Chapter 61

“When The Commandment Came”

"For I was alive without the law once: but when the commandment came, sin revived, and I died."                                                                                                                             -- Romans 7:9


In this text the Apostle Paul, writing by divine inspiration, tells us of three things he experienced, three things by which he was brought to faith in Christ. These three things are experienced, to a greater or lesser degree, by all of God’s elect. Here are three things that happen to every truly converted soul.


1. I was alive without the law once.


When Paul says that he was alive without the law, he does not mean that he had never heard or read the law before, or that he did not know it. Of all men in his day, Saul of Tarsus was probably more fully acquainted with and knowledgeable of the law of God (in the killing letter of it) than any other. He knew and understood the letter of the law very well.


When the Apostle says, “I was alive without the law once,” his meaning is this - “There was a time when the law of God had never come home to my heart and conscience, I never knew the spirituality of the law. I never knew what the law demanded.”


Saul of Tarsus was a lost religious man. He was zealous, devoted, and strict. He kept the law, in its letter, all the days of his life. Yet, he was as lost as the most debased barbarian who ever lived in the darkest corners of Africa. Like all in that state and condition, he was totally convinced that everything was well with his soul.


Though he was dead in sin, he was full of religious life. He had great joy; but it was a false joy. He enjoyed great peace; but it was a false peace. He walked with great confidence; but it was a false confidence. Saul of Tarsus was a man of steadfast hope; but it was a false hope. He had great faith; but it was a false faith. He lived with complete assurance that all was well with his soul; but it was a false assurance. His religion was altogether a satanic delusion. He was deluded by a false security.


Saul’s proud, self-righteous security made him very zealous in his religion. He looked down upon others with disgust and scorn. He held those whom he looked upon as sinners in utter contempt. He became a ferocious persecutor. As soon as a person thinks he is better than others, he becomes the judge of others; and the next step is to carry out his sentence upon others.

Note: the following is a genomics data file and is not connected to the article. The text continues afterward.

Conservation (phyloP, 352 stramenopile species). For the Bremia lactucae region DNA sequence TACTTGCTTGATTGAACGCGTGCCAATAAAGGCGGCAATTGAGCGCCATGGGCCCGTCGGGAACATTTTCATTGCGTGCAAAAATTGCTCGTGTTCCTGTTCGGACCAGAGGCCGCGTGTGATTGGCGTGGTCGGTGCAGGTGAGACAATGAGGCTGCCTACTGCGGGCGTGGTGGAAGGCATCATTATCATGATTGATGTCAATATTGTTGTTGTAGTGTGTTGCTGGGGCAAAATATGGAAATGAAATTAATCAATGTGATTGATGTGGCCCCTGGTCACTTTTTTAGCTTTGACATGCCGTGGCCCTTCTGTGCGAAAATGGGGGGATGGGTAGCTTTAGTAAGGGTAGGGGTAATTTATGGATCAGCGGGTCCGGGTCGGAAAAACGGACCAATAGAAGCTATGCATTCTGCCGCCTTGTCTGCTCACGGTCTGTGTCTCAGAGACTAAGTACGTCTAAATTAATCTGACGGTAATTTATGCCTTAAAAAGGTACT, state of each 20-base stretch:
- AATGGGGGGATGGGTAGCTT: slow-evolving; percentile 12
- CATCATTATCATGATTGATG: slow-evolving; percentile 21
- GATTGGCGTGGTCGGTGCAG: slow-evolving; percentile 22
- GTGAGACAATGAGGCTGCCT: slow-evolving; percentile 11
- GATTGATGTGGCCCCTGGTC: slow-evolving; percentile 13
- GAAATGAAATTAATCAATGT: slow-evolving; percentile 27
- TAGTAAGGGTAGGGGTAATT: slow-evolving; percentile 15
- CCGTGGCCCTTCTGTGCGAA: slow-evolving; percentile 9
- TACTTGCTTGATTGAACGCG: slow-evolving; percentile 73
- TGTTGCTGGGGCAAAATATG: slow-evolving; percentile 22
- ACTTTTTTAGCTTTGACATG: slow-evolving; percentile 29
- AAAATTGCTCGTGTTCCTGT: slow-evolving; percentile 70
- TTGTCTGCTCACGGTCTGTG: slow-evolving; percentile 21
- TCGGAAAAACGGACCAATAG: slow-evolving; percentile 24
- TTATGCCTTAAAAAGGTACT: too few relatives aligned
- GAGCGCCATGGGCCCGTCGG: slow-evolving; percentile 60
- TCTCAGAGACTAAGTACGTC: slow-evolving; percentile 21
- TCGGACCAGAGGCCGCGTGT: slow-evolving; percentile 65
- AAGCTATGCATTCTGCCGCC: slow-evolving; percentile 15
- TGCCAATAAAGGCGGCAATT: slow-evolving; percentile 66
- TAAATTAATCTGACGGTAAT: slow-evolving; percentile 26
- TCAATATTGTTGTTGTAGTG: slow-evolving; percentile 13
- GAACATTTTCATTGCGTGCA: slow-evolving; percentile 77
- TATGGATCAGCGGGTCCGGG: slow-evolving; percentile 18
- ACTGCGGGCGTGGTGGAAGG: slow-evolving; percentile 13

There are many things which support men and give them security in self-righteous religion. Saul of Tarsus lacked none of those things which give men a false security. First and foremost, that proud Pharisee was ignorant of the law’s spiritual character (Rom. 7:7). “Like the rest of the Pharisees,” wrote John Gill, “he thought the law only regarded the outward actions, and did not reach to the spirits or souls of men, the inward thoughts and affections of the mind.”


      Self-righteousness stems from a failure to understand the spiritual character of the law of God. Uncleanness of mind in God’s eyes is as obnoxious as uncleanness of life. An unclean thought is adultery. Anger is murder. Covetousness is theft. Love of self is idolatry.


Saul had the respectability and esteem of high office in the church. He was a Pharisee of the Pharisees. He came behind no one in matters of religious devotion. Read the third chapter of Philippians. Saul of Tarsus was a remarkable, highly respected figure in the religious world.


This man rested in a false evidence of God’s love and favor. He thought external reformation was an indication of God’s favor (John 8:39-41). The fact is, evidence based assurance is false assurance. The believer’s assurance of salvation is Christ. It is the assurance of faith (Heb. 11:1).


Saul strengthened his carnal security by comparing himself to those who were, in his opinion, outwardly more profane and wicked than he was. He was one of those men, utterly repugnant to God, who thought he was “holier[1]” than others (Isa. 65:1-5). Saul the Pharisee had that love of self which causes a man to overlook his own faults and exaggerate the faults of others (Matt. 7:3-5).


Moreover, he was deceived with a wrong idea of God’s justice. He did not realize that the law of God demands perfection and that the justice of God requires an infinite atonement for every deviation from his holy law.


      Through all of these things, the god of this world had blinded his mind, lest the light of the glorious gospel of Christ should shine unto him. Like some of you, Saul of Tarsus was a man lost in religion. His religion kept him from Christ. He said, “I was alive without the law once.” Saul of Tarsus had such a high opinion of his own personal holiness that he actually presumed that he was good enough to meet whatever demands the holy Lord God required! He was alive without the law. He felt perfectly comfortable with himself. He was, in his wonderful opinion of himself, good enough for God!